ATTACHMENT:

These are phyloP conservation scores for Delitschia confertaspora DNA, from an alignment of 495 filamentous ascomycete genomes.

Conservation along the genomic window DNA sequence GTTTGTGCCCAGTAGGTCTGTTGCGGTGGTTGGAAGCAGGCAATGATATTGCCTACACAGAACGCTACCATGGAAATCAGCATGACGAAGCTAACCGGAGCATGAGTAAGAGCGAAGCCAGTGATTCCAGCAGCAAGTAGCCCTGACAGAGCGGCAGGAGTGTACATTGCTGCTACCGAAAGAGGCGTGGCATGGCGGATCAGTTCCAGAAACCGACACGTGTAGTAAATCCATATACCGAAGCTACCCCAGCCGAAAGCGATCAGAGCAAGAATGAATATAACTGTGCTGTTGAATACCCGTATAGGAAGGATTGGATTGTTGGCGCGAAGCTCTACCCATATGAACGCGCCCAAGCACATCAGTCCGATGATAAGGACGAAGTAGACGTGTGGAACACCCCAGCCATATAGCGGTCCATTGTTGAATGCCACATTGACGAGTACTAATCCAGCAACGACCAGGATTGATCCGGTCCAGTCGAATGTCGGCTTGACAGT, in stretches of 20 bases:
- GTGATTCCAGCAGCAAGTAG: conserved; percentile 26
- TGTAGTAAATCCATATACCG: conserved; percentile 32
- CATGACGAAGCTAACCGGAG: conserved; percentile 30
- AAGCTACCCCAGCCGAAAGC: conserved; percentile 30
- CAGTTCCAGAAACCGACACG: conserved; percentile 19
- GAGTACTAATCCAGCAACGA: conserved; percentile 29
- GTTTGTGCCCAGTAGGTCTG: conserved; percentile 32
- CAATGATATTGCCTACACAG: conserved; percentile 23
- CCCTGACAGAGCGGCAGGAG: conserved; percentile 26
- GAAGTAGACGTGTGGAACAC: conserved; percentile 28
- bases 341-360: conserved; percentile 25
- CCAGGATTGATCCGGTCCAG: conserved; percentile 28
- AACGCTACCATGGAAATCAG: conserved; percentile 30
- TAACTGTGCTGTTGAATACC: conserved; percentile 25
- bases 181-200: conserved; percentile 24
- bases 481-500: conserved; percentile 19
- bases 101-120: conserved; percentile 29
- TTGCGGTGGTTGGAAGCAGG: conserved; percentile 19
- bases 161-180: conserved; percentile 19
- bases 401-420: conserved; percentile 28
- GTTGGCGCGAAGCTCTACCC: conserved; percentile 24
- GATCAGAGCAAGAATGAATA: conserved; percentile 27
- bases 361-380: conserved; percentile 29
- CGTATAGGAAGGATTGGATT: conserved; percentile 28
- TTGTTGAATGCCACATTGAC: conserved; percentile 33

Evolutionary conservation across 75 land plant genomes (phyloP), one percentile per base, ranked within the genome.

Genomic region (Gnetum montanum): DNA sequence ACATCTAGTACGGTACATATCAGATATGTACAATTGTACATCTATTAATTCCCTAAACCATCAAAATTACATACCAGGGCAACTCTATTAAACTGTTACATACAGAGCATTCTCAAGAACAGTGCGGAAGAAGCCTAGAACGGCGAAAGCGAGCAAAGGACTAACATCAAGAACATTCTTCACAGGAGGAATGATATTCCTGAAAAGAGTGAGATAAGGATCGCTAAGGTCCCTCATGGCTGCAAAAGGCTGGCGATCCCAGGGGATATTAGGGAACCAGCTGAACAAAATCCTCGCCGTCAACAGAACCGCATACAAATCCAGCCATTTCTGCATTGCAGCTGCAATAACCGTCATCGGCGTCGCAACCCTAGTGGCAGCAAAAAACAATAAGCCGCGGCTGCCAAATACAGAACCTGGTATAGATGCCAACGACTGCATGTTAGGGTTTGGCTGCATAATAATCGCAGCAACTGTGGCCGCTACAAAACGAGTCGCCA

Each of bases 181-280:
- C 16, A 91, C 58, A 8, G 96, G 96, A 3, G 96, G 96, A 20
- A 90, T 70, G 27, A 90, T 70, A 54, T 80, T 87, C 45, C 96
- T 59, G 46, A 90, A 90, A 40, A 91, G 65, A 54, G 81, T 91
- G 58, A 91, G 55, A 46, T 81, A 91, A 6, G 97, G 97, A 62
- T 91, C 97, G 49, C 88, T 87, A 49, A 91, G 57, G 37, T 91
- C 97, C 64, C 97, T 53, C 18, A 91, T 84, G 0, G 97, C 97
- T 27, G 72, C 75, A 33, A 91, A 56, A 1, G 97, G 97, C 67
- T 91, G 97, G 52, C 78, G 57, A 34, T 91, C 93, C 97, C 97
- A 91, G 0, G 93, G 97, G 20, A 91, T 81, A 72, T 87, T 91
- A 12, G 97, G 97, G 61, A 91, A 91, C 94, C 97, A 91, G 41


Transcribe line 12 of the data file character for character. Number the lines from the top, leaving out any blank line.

- GAAGTAGACGTGTGGAACAC: conserved; percentile 28